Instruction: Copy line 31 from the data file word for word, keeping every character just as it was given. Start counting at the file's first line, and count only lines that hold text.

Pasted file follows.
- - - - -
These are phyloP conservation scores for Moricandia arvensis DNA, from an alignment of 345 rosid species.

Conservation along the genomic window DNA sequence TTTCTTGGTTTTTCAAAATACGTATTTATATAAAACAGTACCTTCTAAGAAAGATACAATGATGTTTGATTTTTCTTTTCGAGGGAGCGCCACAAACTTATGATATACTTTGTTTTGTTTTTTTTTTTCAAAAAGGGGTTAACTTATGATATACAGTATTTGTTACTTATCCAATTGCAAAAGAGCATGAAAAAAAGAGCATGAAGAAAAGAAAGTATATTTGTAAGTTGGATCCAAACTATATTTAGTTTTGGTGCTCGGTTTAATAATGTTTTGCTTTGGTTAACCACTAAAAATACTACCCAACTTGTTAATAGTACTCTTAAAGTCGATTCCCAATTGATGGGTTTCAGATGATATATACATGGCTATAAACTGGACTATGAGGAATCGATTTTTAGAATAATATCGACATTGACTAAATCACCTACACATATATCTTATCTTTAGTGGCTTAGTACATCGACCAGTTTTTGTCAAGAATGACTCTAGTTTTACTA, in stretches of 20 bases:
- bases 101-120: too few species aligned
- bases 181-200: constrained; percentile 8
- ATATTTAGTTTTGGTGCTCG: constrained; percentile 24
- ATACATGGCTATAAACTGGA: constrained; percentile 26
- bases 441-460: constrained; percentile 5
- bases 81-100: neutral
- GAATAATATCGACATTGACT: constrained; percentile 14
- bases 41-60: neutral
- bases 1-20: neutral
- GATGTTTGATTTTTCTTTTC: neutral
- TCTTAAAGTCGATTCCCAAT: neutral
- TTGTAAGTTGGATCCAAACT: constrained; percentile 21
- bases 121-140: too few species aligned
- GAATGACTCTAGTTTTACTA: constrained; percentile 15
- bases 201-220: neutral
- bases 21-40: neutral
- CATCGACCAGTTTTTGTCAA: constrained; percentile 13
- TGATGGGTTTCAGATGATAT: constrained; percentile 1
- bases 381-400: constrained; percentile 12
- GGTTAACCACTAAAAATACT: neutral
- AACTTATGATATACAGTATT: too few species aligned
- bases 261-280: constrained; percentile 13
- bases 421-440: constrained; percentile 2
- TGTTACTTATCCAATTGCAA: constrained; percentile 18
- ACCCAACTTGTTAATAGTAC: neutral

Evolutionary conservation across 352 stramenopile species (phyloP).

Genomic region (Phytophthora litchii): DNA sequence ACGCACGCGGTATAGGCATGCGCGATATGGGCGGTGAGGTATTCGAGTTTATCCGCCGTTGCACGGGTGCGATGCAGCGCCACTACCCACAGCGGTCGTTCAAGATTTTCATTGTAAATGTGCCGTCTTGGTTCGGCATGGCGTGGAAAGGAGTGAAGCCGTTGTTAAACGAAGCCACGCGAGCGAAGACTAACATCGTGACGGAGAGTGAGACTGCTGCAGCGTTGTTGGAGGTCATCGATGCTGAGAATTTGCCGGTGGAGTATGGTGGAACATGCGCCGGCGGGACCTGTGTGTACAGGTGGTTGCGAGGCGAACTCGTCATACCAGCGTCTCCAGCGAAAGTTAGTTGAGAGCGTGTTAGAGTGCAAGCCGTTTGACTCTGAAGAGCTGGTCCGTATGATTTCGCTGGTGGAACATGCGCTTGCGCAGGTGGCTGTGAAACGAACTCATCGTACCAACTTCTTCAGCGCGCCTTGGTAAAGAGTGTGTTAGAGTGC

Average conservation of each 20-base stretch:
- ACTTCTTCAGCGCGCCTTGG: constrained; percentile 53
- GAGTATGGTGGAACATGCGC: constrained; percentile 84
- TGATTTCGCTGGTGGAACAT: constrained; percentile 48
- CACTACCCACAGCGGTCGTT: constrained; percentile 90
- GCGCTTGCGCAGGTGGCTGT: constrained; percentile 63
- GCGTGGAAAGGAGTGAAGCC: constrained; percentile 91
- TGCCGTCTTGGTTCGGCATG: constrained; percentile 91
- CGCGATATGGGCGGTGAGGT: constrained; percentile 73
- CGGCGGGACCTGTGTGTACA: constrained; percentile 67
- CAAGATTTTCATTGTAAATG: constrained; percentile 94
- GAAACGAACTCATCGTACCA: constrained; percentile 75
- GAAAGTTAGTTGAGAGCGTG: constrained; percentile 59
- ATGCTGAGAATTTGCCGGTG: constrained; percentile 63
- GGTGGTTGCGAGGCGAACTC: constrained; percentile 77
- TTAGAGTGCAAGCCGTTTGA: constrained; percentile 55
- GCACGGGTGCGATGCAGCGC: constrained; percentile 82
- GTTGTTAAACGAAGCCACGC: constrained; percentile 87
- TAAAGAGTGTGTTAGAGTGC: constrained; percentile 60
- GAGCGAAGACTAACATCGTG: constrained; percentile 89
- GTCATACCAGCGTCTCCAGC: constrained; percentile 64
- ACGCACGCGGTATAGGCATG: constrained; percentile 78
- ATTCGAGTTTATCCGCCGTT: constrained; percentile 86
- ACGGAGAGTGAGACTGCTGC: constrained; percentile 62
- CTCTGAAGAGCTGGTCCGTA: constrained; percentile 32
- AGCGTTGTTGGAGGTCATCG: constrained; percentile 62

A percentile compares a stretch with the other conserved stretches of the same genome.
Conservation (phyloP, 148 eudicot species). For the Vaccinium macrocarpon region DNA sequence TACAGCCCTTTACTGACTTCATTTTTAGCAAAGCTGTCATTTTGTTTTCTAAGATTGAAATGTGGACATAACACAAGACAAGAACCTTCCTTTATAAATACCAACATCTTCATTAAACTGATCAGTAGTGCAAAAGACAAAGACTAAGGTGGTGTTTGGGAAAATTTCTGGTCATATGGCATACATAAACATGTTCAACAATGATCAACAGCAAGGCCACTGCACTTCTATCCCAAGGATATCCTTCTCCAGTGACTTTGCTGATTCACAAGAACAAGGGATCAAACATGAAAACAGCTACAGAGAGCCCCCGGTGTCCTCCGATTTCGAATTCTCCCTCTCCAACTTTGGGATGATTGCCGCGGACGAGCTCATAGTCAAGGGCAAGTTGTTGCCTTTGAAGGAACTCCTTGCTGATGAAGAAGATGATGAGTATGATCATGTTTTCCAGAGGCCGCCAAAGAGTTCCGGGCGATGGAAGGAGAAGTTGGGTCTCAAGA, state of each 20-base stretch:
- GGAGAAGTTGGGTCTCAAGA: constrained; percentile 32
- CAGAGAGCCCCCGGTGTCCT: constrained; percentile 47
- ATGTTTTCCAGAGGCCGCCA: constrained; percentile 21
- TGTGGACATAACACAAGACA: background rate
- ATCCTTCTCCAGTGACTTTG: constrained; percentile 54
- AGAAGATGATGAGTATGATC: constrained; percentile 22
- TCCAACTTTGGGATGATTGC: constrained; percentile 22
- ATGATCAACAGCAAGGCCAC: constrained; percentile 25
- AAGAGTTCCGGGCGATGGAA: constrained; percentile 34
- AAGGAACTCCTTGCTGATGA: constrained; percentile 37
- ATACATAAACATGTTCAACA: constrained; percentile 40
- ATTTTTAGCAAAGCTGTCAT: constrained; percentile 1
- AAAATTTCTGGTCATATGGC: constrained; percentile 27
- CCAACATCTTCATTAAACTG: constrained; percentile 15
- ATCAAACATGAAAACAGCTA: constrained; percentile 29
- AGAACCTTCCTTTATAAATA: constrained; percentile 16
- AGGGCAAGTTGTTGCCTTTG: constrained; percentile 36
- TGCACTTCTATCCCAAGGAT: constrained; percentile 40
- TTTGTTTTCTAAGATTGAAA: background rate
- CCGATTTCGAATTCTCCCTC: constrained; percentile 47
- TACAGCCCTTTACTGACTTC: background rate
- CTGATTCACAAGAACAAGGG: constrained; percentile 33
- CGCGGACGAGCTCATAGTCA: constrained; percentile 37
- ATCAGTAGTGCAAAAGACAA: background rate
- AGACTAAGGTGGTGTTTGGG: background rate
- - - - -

- ACTTCTTCAGCGCGCCTTGG: constrained; percentile 53